The full Moon has a case of the blues tonight — it’s known as a Blue Moon.
There’s a passel of blue moon definitions. The phrase “once in a blue moon” is applied to something that happens rarely. In the calendar, a Blue Moon can be the 13th full Moon in a year, or the third of four full Moons in a calendar season. Today, Blue Moon usually refers to a second full Moon in a calendar month. And that’s what we get tonight.
There’s a slight difference between the Moon’s cycle of phases and the length of a month. A lunar cycle averages 29 and a half days. So in a month that has 30 days, a full Moon on the first of the month can be followed by another on the 30th. Months with 31 days can have full Moons on the 1st or 2nd, and again on the 30th or 31st.
The rarest of all blue moons are those that actually look blue. They happen when a big volcanic eruption or a major wildfire spews tiny bits of ash high into the sky. The ash scatters red light and allows bluer wavelengths to shine through — giving us a truly blue Moon.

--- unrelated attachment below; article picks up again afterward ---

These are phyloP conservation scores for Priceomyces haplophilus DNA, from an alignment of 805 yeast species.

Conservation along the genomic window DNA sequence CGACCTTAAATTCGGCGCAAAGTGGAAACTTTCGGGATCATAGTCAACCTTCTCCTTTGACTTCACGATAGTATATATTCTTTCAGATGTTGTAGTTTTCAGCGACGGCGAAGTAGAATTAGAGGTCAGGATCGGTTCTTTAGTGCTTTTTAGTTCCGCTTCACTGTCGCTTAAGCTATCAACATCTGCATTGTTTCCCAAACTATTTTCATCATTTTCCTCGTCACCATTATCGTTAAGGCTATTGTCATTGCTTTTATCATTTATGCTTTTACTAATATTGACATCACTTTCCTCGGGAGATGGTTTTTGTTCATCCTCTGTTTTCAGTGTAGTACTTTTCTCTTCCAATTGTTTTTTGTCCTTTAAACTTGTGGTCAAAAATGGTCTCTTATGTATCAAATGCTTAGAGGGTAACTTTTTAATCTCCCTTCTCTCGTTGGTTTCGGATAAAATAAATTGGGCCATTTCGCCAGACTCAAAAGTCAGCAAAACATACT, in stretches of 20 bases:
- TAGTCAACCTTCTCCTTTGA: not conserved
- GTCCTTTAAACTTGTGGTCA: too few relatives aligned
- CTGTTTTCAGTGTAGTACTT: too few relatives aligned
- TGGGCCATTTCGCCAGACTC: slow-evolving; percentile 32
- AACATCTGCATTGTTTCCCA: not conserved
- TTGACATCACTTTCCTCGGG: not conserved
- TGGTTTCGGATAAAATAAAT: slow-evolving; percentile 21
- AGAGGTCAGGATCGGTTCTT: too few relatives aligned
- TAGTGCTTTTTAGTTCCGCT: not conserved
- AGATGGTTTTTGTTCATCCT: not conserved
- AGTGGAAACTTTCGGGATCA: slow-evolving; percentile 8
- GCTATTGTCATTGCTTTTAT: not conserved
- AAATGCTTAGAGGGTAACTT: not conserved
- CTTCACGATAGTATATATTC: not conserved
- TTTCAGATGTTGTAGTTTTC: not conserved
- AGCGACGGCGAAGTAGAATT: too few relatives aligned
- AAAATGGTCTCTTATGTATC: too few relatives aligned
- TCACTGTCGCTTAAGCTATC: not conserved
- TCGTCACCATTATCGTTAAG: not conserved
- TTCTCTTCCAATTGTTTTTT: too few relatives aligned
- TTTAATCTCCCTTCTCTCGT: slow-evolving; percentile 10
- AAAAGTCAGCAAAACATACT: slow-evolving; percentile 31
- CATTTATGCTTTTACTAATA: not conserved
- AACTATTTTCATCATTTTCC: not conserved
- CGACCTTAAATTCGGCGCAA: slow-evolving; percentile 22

And if you wonder where the modern definition of Blue Moon came from, we’re partially to blame — or credit. Writer Deborah Byrd discovered the definition in a 1946 magazine article, and used it in a Star Date episode in January 1980. The article was mistaken, but Byrd found no evidence of that. The definition later was used in the board game Trivial Pursuit — ingraining the Blue Moon in popular culture.
Script by Damond Benningfield